The German real estate market continues to be seen as one of the most stable investment destinations in Europe. It offers great opportunities for investors who are seeking the security of a European economic powerhouse together with a real estate market that has both stable core assets and hidden gems for those who have a higher risk profile. Interest rates have remained low and cities such as Munich, Hamburg and Frankfurt have strong local microeconomic climates that have helped ensure stable and — despite declining in recent years — still attractive yields for investors looking for safe-haven investments.

But Germany offers more than that. Highly educated employees, comprehensive infrastructure, low inflation, economic and political stability and the lack of restriction on foreigners purchasing property make Germany an attractive destination for real estate investors from all over the world.

This article highlights the opportunities available for foreign investors seeking to profit from the real estate market in Germany and the legal requirements and procedures that must be followed in order for them to do so.

No country-related restrictions

Full ownership is the most complete and comprehensive right over real estate in Germany. Ownership of the property includes ownership of all constituent parts of the property (notwendige Bestandteile), including all buildings located there and everything above and beneath the surface of the land (unless the rights have been granted to a third party). Ownership is registered in the land register and that is proof of ownership to everyone with a legitimate interest.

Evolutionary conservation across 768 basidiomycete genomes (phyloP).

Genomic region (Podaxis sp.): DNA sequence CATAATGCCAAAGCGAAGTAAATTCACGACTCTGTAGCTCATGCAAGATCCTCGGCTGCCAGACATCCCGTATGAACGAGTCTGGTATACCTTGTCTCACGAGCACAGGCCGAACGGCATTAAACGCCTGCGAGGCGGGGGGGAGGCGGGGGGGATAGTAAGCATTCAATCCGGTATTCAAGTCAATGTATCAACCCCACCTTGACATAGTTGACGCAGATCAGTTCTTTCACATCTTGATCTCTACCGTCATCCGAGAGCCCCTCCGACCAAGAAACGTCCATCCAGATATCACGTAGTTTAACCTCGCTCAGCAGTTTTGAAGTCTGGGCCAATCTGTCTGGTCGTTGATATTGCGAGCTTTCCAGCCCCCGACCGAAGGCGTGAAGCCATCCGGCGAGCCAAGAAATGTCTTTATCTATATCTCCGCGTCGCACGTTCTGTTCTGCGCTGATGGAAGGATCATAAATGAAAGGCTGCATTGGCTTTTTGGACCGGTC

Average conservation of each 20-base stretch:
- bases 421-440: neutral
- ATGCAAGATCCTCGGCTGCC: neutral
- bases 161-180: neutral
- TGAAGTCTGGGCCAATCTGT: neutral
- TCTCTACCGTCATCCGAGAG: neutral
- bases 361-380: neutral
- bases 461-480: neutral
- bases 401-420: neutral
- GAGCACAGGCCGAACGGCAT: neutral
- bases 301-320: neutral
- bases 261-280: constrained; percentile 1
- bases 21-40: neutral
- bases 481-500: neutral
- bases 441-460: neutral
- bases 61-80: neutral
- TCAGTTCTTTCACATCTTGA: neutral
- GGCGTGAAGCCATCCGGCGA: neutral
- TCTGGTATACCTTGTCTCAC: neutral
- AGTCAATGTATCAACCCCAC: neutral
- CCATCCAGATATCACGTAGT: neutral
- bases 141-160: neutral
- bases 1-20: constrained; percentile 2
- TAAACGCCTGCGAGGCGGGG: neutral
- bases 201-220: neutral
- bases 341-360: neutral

Unlike many other countries, Germany does not generally impose limitations on foreign real estate investments. There is also no difference between ownership by a natural person and a legal entity, simplifying investments from foreign states and jurisdictions.

Only a few restrictions affect certain purchasers regardless of their nationality. Due to reasons of national and governmental interest, acquisition of agricultural property, property located in publicly announced land reallocation areas or urban improvement areas and transfer of property within the territory of the former German Democratic Republic may be subject to the requirement for a public permit authorizing the transfer. In addition, the local authority or municipality may have a legal right of pre-emption to acquire the land. However, this right is usually waived.

In summary, there are no country-related restrictions when purchasing property in Germany and the same rules apply for every party interested in property acquisition.

Acquisition of ownership